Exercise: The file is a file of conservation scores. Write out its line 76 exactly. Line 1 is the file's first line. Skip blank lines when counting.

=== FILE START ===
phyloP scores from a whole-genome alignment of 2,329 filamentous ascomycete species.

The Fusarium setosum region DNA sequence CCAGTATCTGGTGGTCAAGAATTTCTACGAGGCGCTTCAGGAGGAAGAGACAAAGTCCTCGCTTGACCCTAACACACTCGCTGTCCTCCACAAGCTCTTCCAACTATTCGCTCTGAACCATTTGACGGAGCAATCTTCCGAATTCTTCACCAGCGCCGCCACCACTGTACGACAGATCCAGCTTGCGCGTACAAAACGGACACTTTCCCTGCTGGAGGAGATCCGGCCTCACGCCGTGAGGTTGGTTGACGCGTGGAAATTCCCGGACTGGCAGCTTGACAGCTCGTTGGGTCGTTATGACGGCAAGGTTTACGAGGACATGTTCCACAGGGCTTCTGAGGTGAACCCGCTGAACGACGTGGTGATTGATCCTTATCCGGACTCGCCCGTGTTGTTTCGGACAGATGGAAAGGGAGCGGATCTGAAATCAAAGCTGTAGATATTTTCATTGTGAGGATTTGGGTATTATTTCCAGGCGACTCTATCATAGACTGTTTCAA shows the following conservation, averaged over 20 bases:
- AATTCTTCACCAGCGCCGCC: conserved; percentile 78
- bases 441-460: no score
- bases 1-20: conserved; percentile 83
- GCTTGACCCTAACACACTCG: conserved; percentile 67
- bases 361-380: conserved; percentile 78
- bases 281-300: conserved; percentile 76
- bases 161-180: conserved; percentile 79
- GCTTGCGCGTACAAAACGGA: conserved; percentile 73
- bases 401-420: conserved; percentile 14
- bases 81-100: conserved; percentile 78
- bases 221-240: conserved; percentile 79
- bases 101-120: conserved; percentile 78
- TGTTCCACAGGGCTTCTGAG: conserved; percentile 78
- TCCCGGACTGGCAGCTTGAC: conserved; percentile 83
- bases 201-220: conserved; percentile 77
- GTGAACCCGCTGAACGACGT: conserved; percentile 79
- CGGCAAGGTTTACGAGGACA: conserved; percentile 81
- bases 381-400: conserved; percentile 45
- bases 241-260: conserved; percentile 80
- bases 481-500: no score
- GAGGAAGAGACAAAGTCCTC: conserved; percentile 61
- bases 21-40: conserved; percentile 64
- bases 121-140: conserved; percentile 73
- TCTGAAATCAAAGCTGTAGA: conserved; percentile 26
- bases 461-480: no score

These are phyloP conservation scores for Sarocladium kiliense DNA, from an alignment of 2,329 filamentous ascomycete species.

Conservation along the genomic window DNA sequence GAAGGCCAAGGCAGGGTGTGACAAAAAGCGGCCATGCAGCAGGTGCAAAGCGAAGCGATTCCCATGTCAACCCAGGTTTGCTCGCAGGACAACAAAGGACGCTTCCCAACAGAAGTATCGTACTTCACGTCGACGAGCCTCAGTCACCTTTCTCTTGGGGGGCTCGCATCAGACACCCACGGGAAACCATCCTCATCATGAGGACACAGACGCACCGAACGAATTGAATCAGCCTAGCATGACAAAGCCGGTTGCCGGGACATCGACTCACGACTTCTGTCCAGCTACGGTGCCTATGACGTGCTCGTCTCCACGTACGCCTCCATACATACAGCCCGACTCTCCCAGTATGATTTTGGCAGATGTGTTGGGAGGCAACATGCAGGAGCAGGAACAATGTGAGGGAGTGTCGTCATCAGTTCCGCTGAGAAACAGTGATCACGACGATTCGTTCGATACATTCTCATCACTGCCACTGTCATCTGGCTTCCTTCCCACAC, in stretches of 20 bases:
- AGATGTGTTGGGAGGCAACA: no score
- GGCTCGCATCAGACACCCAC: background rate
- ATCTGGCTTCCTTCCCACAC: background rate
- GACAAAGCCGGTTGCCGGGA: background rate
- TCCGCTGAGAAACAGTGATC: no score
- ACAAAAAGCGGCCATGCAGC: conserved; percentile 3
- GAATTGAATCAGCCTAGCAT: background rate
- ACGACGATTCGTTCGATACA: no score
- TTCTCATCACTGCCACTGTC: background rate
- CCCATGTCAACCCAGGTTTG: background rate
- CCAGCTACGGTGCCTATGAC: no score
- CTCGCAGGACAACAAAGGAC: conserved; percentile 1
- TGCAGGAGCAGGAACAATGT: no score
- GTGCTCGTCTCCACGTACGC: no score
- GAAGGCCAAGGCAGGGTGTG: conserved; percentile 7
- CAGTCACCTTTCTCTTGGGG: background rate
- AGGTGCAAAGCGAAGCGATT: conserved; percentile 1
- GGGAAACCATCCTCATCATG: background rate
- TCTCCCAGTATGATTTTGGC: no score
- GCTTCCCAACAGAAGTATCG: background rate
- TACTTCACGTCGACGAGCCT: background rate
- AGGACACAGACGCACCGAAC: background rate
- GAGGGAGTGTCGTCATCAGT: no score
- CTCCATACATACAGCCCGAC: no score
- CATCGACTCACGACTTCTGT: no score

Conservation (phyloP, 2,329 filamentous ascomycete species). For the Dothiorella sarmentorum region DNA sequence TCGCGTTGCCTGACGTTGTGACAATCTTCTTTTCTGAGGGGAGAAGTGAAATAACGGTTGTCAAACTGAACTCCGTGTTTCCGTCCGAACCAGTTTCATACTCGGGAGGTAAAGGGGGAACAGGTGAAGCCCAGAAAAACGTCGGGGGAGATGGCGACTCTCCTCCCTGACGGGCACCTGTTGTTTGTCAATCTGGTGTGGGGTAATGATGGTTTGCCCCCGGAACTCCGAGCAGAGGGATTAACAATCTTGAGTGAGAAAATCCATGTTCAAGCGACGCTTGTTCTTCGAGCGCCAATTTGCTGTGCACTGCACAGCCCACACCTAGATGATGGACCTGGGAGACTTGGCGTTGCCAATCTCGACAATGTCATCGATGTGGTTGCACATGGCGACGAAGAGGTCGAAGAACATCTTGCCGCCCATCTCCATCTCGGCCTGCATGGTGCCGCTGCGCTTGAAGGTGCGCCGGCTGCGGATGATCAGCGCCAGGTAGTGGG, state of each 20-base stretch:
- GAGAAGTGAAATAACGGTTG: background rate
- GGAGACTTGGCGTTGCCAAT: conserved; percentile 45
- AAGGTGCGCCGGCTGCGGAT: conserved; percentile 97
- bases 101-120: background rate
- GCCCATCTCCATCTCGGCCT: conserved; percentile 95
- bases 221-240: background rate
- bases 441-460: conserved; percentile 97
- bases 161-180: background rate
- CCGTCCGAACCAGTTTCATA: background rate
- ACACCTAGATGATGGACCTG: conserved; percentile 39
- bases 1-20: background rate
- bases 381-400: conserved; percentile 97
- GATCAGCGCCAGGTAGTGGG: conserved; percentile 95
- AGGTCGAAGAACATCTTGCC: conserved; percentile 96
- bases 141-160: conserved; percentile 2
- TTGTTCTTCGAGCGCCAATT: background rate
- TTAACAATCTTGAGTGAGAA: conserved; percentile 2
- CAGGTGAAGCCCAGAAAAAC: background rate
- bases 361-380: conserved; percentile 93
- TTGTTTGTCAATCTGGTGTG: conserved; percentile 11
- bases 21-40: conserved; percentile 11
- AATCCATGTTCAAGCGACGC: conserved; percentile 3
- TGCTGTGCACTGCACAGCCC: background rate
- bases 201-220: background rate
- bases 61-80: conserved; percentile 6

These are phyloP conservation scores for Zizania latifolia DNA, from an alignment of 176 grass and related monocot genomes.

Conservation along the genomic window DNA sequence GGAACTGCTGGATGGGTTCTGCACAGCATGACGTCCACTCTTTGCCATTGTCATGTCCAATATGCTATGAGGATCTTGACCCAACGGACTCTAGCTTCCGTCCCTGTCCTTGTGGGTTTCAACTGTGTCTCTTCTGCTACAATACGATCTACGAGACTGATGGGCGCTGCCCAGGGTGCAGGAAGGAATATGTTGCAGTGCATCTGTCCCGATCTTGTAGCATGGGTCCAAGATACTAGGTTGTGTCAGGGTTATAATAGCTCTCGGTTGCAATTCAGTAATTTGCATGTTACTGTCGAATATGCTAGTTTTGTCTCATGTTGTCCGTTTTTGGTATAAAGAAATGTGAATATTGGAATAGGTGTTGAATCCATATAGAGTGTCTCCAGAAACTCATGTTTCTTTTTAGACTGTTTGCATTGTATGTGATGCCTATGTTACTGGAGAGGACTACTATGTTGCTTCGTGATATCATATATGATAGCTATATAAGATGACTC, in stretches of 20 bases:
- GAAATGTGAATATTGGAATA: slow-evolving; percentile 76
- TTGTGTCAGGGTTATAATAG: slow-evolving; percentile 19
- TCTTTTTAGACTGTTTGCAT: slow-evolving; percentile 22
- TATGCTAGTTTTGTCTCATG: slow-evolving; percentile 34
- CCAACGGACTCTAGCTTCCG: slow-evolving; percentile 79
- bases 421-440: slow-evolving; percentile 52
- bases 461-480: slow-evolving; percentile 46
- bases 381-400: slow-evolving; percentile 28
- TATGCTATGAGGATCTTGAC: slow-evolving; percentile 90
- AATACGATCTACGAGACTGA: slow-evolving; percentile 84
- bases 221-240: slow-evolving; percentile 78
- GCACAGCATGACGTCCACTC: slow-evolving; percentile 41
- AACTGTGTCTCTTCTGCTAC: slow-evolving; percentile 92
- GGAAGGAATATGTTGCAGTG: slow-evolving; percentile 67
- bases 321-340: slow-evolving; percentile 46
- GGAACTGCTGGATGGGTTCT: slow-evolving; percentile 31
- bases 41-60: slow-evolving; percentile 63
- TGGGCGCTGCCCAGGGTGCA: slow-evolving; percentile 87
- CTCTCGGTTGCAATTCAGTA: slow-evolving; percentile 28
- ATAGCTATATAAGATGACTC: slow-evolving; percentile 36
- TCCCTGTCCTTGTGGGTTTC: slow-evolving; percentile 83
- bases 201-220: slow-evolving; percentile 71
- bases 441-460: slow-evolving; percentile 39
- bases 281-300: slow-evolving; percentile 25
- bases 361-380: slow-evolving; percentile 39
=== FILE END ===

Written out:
- bases 21-40: conserved; percentile 11